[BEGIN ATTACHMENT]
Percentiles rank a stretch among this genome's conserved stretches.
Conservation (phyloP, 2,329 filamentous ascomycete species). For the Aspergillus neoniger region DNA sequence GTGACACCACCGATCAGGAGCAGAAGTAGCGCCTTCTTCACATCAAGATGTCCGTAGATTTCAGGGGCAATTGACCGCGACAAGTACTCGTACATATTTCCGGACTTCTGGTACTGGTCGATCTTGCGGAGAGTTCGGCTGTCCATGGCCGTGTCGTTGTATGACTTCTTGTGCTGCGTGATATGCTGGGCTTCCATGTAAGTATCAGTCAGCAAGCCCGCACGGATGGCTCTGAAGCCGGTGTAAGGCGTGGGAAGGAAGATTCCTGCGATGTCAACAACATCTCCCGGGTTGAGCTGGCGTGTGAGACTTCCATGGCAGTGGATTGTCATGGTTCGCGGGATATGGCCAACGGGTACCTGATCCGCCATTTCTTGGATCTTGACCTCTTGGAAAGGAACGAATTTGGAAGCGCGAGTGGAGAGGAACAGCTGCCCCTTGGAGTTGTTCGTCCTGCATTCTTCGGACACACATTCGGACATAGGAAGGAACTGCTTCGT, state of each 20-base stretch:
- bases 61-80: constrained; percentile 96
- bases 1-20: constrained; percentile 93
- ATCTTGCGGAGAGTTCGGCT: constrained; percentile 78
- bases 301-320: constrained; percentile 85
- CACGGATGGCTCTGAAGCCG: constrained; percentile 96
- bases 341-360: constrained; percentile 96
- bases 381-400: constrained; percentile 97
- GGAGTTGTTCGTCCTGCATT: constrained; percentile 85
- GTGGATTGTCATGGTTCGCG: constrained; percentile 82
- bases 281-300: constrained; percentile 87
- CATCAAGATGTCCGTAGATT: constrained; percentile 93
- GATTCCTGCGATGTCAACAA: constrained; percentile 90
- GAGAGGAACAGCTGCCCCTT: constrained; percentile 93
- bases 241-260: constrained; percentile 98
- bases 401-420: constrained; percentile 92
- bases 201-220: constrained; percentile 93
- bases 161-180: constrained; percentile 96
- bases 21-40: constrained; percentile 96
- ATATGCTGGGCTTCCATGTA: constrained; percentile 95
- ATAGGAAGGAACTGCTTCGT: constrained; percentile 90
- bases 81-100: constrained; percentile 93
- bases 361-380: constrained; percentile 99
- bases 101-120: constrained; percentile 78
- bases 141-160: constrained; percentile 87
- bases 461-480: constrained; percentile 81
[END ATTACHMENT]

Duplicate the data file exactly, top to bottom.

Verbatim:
Percentiles rank a stretch among this genome's conserved stretches.
Conservation (phyloP, 2,329 filamentous ascomycete species). For the Aspergillus neoniger region DNA sequence GTGACACCACCGATCAGGAGCAGAAGTAGCGCCTTCTTCACATCAAGATGTCCGTAGATTTCAGGGGCAATTGACCGCGACAAGTACTCGTACATATTTCCGGACTTCTGGTACTGGTCGATCTTGCGGAGAGTTCGGCTGTCCATGGCCGTGTCGTTGTATGACTTCTTGTGCTGCGTGATATGCTGGGCTTCCATGTAAGTATCAGTCAGCAAGCCCGCACGGATGGCTCTGAAGCCGGTGTAAGGCGTGGGAAGGAAGATTCCTGCGATGTCAACAACATCTCCCGGGTTGAGCTGGCGTGTGAGACTTCCATGGCAGTGGATTGTCATGGTTCGCGGGATATGGCCAACGGGTACCTGATCCGCCATTTCTTGGATCTTGACCTCTTGGAAAGGAACGAATTTGGAAGCGCGAGTGGAGAGGAACAGCTGCCCCTTGGAGTTGTTCGTCCTGCATTCTTCGGACACACATTCGGACATAGGAAGGAACTGCTTCGT, state of each 20-base stretch:
- bases 61-80: constrained; percentile 96
- bases 1-20: constrained; percentile 93
- ATCTTGCGGAGAGTTCGGCT: constrained; percentile 78
- bases 301-320: constrained; percentile 85
- CACGGATGGCTCTGAAGCCG: constrained; percentile 96
- bases 341-360: constrained; percentile 96
- bases 381-400: constrained; percentile 97
- GGAGTTGTTCGTCCTGCATT: constrained; percentile 85
- GTGGATTGTCATGGTTCGCG: constrained; percentile 82
- bases 281-300: constrained; percentile 87
- CATCAAGATGTCCGTAGATT: constrained; percentile 93
- GATTCCTGCGATGTCAACAA: constrained; percentile 90
- GAGAGGAACAGCTGCCCCTT: constrained; percentile 93
- bases 241-260: constrained; percentile 98
- bases 401-420: constrained; percentile 92
- bases 201-220: constrained; percentile 93
- bases 161-180: constrained; percentile 96
- bases 21-40: constrained; percentile 96
- ATATGCTGGGCTTCCATGTA: constrained; percentile 95
- ATAGGAAGGAACTGCTTCGT: constrained; percentile 90
- bases 81-100: constrained; percentile 93
- bases 361-380: constrained; percentile 99
- bases 101-120: constrained; percentile 78
- bases 141-160: constrained; percentile 87
- bases 461-480: constrained; percentile 81